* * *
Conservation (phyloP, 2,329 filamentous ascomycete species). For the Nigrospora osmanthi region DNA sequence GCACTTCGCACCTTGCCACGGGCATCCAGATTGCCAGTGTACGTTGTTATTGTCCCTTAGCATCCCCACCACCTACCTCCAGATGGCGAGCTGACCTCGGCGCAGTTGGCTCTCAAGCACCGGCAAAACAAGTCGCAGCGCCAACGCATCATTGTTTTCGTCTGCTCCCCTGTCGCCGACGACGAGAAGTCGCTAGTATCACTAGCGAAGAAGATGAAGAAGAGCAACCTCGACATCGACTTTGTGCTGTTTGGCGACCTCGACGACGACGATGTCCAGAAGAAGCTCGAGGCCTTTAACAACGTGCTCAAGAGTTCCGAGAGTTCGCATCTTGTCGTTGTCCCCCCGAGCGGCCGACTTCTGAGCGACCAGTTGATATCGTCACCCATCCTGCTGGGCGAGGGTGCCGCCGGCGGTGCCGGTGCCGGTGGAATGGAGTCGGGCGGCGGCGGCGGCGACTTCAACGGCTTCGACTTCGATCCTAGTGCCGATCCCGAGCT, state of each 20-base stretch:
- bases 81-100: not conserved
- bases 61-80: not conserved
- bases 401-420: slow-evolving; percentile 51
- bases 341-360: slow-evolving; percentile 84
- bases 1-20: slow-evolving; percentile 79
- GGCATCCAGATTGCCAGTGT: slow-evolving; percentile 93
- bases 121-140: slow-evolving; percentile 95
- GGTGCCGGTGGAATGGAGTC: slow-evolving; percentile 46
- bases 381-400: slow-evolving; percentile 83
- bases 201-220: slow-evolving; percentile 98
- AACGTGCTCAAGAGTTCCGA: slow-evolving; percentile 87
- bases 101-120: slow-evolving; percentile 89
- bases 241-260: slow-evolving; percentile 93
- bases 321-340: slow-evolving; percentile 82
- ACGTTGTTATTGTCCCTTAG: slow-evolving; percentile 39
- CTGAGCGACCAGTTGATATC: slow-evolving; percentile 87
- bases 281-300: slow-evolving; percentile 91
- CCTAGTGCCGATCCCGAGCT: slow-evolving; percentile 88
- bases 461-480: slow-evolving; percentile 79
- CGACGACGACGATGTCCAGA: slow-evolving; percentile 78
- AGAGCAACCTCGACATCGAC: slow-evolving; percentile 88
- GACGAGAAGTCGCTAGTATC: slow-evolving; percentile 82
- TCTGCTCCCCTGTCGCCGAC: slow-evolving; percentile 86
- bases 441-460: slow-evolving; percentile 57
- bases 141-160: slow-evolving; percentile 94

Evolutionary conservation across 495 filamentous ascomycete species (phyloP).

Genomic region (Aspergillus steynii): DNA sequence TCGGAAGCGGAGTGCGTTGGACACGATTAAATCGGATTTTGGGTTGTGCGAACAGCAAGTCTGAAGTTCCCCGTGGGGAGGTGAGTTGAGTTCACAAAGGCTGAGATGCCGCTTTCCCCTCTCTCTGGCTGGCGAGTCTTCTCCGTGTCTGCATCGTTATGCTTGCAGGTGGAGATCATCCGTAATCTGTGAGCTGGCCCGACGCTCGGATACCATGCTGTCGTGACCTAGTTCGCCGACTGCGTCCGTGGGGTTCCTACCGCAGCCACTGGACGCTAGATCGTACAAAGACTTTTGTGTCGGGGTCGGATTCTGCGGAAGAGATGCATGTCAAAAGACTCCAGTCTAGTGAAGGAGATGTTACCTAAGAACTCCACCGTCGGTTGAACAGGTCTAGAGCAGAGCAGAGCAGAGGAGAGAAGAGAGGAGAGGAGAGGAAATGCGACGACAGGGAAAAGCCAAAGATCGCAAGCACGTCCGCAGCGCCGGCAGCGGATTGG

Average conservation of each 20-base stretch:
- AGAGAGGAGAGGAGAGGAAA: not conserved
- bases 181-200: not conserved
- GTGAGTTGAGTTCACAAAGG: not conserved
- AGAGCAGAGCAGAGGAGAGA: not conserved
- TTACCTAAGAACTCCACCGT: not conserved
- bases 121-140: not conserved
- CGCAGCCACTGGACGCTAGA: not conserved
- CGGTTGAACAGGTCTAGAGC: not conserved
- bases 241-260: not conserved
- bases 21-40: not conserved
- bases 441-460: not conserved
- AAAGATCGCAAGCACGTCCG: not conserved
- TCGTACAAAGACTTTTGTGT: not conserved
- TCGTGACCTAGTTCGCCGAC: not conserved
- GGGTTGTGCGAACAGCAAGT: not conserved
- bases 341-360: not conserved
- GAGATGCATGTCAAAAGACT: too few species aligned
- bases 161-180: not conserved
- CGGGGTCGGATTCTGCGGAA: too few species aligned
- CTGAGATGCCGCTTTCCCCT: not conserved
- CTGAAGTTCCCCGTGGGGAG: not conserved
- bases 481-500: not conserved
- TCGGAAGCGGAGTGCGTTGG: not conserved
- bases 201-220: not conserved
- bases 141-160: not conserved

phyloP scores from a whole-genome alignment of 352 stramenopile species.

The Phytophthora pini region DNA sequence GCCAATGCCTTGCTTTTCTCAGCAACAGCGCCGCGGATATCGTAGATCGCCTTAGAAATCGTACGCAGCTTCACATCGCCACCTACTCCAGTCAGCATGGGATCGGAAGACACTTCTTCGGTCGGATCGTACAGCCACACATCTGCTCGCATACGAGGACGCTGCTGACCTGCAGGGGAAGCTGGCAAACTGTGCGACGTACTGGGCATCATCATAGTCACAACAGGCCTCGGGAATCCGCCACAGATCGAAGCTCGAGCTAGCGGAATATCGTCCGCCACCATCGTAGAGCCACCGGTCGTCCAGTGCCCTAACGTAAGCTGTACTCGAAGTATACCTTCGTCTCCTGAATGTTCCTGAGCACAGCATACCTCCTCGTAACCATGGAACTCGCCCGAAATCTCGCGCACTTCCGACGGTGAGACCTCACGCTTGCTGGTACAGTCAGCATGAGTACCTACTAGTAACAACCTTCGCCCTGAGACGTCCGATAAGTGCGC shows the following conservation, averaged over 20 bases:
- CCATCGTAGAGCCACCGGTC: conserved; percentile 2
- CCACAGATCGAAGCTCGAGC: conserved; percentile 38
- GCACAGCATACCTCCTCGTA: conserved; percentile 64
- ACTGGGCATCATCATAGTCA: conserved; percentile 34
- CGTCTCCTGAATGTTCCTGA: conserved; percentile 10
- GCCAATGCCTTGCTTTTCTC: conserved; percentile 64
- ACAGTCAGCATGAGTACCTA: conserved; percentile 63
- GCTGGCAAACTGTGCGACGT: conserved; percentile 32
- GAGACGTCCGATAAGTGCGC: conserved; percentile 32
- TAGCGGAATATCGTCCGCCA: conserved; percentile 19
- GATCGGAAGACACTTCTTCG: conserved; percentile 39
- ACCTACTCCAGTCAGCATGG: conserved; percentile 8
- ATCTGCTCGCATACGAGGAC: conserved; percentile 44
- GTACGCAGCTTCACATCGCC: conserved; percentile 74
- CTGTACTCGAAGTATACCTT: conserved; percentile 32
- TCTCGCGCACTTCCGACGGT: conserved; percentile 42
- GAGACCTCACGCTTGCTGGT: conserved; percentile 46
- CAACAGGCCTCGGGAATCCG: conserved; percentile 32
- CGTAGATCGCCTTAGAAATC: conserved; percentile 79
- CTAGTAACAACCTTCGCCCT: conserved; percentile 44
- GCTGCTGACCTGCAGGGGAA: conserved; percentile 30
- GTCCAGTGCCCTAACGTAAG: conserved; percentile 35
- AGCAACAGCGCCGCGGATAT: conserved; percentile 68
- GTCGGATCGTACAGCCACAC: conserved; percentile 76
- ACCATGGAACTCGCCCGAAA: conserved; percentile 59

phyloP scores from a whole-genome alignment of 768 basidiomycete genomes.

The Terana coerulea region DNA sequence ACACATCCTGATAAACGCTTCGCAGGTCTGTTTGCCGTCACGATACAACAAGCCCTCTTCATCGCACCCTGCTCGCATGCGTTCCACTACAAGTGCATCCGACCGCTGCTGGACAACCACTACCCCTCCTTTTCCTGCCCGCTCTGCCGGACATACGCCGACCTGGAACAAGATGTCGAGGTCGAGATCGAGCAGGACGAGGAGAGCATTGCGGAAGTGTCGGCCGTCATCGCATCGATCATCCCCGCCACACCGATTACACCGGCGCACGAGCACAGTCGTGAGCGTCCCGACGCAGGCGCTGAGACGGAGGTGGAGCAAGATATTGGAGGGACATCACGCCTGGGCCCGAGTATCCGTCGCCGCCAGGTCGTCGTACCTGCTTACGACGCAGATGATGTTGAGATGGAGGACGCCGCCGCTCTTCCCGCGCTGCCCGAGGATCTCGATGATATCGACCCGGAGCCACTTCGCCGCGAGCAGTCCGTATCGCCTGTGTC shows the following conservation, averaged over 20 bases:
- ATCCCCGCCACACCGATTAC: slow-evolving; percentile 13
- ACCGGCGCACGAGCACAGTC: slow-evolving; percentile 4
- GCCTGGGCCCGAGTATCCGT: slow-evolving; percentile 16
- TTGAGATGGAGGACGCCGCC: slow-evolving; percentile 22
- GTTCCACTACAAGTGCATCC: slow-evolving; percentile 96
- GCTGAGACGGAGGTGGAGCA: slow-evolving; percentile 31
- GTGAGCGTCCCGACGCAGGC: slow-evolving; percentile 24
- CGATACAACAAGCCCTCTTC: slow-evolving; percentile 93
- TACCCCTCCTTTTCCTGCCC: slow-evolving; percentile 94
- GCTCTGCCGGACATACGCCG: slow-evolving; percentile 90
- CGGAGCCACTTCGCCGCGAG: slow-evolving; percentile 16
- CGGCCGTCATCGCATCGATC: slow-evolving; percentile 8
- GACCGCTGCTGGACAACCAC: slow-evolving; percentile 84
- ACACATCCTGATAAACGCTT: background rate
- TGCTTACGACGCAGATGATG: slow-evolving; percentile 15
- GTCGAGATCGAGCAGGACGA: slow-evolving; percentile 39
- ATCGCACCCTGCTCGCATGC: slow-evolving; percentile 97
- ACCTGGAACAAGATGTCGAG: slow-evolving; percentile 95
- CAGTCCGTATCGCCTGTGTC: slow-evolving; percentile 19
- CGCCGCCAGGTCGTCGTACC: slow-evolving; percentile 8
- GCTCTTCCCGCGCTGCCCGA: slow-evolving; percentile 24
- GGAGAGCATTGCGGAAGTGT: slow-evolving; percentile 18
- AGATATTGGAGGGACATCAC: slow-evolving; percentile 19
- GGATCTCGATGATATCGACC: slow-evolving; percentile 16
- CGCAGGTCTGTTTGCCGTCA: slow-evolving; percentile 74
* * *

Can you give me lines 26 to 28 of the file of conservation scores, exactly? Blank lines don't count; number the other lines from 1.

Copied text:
- bases 141-160: slow-evolving; percentile 94

Evolutionary conservation across 495 filamentous ascomycete species (phyloP).

Genomic region (Aspergillus steynii): DNA sequence TCGGAAGCGGAGTGCGTTGGACACGATTAAATCGGATTTTGGGTTGTGCGAACAGCAAGTCTGAAGTTCCCCGTGGGGAGGTGAGTTGAGTTCACAAAGGCTGAGATGCCGCTTTCCCCTCTCTCTGGCTGGCGAGTCTTCTCCGTGTCTGCATCGTTATGCTTGCAGGTGGAGATCATCCGTAATCTGTGAGCTGGCCCGACGCTCGGATACCATGCTGTCGTGACCTAGTTCGCCGACTGCGTCCGTGGGGTTCCTACCGCAGCCACTGGACGCTAGATCGTACAAAGACTTTTGTGTCGGGGTCGGATTCTGCGGAAGAGATGCATGTCAAAAGACTCCAGTCTAGTGAAGGAGATGTTACCTAAGAACTCCACCGTCGGTTGAACAGGTCTAGAGCAGAGCAGAGCAGAGGAGAGAAGAGAGGAGAGGAGAGGAAATGCGACGACAGGGAAAAGCCAAAGATCGCAAGCACGTCCGCAGCGCCGGCAGCGGATTGG